One third of medical research funders in our European cohort now explicitly requires researchers to make their clinical results public, on a trial registry, within 12 months, full stop. That’s a clear rule. (Hint: “we encourage X and Y” is not a clear rule, and “we require all research to be conducted in line with this hyperlinked 200-page document” does not qualify as clear communication.)
Third, funders should monitor whether their grantees are following the rules.
The National Institutes of Health had long clearly communicated that its grantees had to make trial results public on a registry within 12 months, but over a third of its grantees nonetheless failed to do so – and their funder never contacted them about this. If funders fail to follow up on non-compliance, they effectively penalise conscientious researchers who invest time into registry reporting (without ever been thanked for it) while their peers can use the same time to write the next grant proposal.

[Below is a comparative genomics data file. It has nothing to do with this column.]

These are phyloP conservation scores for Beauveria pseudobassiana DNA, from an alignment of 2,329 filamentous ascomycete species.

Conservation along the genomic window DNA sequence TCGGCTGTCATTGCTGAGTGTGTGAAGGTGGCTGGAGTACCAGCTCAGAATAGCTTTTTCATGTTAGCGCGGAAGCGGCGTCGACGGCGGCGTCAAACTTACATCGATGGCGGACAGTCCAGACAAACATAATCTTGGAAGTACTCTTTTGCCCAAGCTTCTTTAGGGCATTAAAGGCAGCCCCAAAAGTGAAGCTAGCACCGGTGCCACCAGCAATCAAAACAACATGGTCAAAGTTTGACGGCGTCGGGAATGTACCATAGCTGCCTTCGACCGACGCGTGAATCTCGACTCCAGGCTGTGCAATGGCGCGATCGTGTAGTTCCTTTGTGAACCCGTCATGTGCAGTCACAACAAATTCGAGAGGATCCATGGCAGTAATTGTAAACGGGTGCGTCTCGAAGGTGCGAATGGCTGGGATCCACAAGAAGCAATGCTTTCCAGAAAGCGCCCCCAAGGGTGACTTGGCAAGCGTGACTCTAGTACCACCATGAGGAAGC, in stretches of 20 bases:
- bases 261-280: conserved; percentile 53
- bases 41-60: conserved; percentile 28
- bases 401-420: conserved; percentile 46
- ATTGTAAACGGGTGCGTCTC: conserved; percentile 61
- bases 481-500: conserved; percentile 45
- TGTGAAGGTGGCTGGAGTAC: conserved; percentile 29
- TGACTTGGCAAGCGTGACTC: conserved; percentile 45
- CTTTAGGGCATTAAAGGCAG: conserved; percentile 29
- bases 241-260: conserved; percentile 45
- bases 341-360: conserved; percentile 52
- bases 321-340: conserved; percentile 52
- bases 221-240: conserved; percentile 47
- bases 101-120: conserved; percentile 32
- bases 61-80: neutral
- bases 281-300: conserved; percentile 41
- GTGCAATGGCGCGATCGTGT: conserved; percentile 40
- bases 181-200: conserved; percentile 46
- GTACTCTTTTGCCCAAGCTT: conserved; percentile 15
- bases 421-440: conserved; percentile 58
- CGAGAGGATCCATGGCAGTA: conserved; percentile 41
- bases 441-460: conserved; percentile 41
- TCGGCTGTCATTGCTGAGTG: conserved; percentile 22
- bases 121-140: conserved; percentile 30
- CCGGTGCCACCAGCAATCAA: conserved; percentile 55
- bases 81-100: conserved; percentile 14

Monitoring results reporting is not about “policing” researchers. In most cases, a friendly reminder email is all that is needed to ensure that results are made public on time – the problem is usually sheer forgetfulness, not evil intent. Several medical research funders have demonstrated that results can be monitored centrally without making grantees fill out additional forms. Similarly, the UK’s ground-breaking national #MakeItPublic transparency strategy was deliberately designed to make trial reporting as easy as possible for researchers, and has therefore received a warm welcome from the UK’s medical research community.
Finally, funders should make Registered Reports the norm in scholarly publication.
In this format, journals decide whether or not to publish a study based on the quality of the research protocol before the results are known. That way, researchers get rewarded for doing excellent science, rather than being incentivised to cherry pick data and perform other dubious statistical acrobatics to generate the spectacular results that their careers currently depend on.
To date, only a few hundred academic journals offer this format. Funders could easily turbo-charge the rollout of Registered Reports to more journals by launching dedicated funding windows now, and loudly proclaiming that from 2030 onwards they will require all applicable research to be published in that format. While not all types of research fit into a Registered Report framework, this simple step could significantly reduce research waste for the many studies that do.
So, dear funders, please stop talking about culture change – and start to make it happen.
You can read all of Till’s LSE Impact Blogposts here.